Fernando Alonso has added his voice to the 'spec engine' row bubbling under in Formula One, threatening to walk away from the sport if it went down that particular route.

While little has been heard of FIA president Max Mosley's plans to investigate the possibility of all teams running the same engine in future seasons, Alonso joined several of the major manufacturers involved in F1 - including world champion Ferrari and big spender Toyota - in claiming that altering the fabric of the sport to that degree would be a reason to quit.

Alonso is one of the more bankable stars in the top flight and, like Ferrari, would be something Mosley and commercial guru Bernie Ecclestone would be keen to keep on board for years to come. However, the Spaniard, who claimed back-to-back world titles for the previously unfancied Renault team in 2005-06, admitted that, in his opinion, Formula One was regressing from its supposed position at the head of technological innovation and pure performance.

"If they approved [the spec engine], it would be the last straw - time to think about retirement," he told reporters at an event organised by sponsor ING, "In 2005, we had a V10 engine with 1000 horsepower, and that was what was exciting for the driver - motor racing at the limit. Now we have gone from the futuristic to cars without grip or electronic aids which look like something from the past. Formula One should be the leader when it comes to technology."

Despite his fears, however, Alonso remains unconvinced that the FIA would push through a rule forcing all teams to use the same powerplant.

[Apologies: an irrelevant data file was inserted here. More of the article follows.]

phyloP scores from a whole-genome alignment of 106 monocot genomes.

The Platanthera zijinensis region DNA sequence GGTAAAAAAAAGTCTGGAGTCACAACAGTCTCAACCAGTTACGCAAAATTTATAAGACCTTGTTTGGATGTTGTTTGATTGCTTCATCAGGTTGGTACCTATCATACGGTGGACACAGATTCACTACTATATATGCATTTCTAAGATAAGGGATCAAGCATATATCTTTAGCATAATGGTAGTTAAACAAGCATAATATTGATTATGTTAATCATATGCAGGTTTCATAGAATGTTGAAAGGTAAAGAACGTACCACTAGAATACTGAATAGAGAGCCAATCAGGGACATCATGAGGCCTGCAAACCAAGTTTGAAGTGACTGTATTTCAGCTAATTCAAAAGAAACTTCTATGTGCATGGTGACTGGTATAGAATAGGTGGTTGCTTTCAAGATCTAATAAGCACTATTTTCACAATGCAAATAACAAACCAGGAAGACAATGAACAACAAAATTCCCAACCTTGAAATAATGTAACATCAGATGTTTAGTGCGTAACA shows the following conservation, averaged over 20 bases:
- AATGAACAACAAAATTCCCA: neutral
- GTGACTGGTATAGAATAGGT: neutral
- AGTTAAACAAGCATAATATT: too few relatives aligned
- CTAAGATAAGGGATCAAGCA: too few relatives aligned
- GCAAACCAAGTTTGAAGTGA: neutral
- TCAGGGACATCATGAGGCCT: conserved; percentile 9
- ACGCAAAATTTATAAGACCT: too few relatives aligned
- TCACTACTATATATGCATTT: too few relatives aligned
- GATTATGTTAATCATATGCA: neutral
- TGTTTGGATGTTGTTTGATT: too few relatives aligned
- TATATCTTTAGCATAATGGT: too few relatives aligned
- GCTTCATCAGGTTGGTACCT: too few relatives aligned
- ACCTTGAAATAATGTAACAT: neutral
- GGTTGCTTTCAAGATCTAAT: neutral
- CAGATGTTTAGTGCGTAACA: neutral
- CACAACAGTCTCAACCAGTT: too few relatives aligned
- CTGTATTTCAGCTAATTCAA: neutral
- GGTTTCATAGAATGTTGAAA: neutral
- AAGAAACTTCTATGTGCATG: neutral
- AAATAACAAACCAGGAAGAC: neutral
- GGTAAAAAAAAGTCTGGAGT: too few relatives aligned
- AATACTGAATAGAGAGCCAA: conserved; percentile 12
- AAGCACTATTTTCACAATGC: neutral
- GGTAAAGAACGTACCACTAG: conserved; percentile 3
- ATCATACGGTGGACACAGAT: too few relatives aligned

"I think it would be the end of Formula One as we know it," he admitted, "but I do not believe that they will carry it out. I think there would only be one type of engine for those teams that cannot manufacture their own [and do not have a manufacturer supply]."

Technical changes are already afoot for 2009, and Alonso is happy to see the return of slick tyres to the top flight, even if he appears less interested by the introduction of KERS - which will be optional next season - or the possibility to adjust the car's aerodynamics from inside the cockpit.

"I think we'll all be starting from scratch with the new tyres, and that can be good for us," he said of the Renault team, with which he signed a two-year extension to his deal last month, "The Bridgestones of the two last years were quite special and there were certain difficulties that we never got on top of as they were very different to the Michelins of 2005 and 2006. That they have is, in itself, already good for me.

"KERS will not be so important next year - Toyota has already said that it is thinking of doing without it, and it does not worry me because the team is used to doing things properly. It is already working hard a system for the R29 and it is giving no problems in terms of reliability, but there are teams that are testing KERS in their old cars and finding that it does not give them a lot of advantage. We are not worried that they are testing as our new car will be a different proposition to the current hybrids.

"The car already has the possibility to alter the front wing to aid overtaking, but I don't think it will make that much of a difference to performance because moving two or three degrees won't be decisive enough. It will mean that we are having to adjust something on the steering wheel seven or eight times a lap, which is a major distraction and, at places like Monaco, you already have enough to worry about!"

Unlike former McLaren team-mate Lewis Hamilton, Alonso also appears in no rush to get his hands on the R29.

"I'm not worried about it because the world championship starts later than usual and, the later the launch, the more work the team can do to prepare the car," he reasoned, "The cars that go well at the beginning of February have their ideas copied and the car that will be unveiled on 20 January has little in common with that which will appear in Australia. That's where we will have the best car that we can, and that's what counts...."


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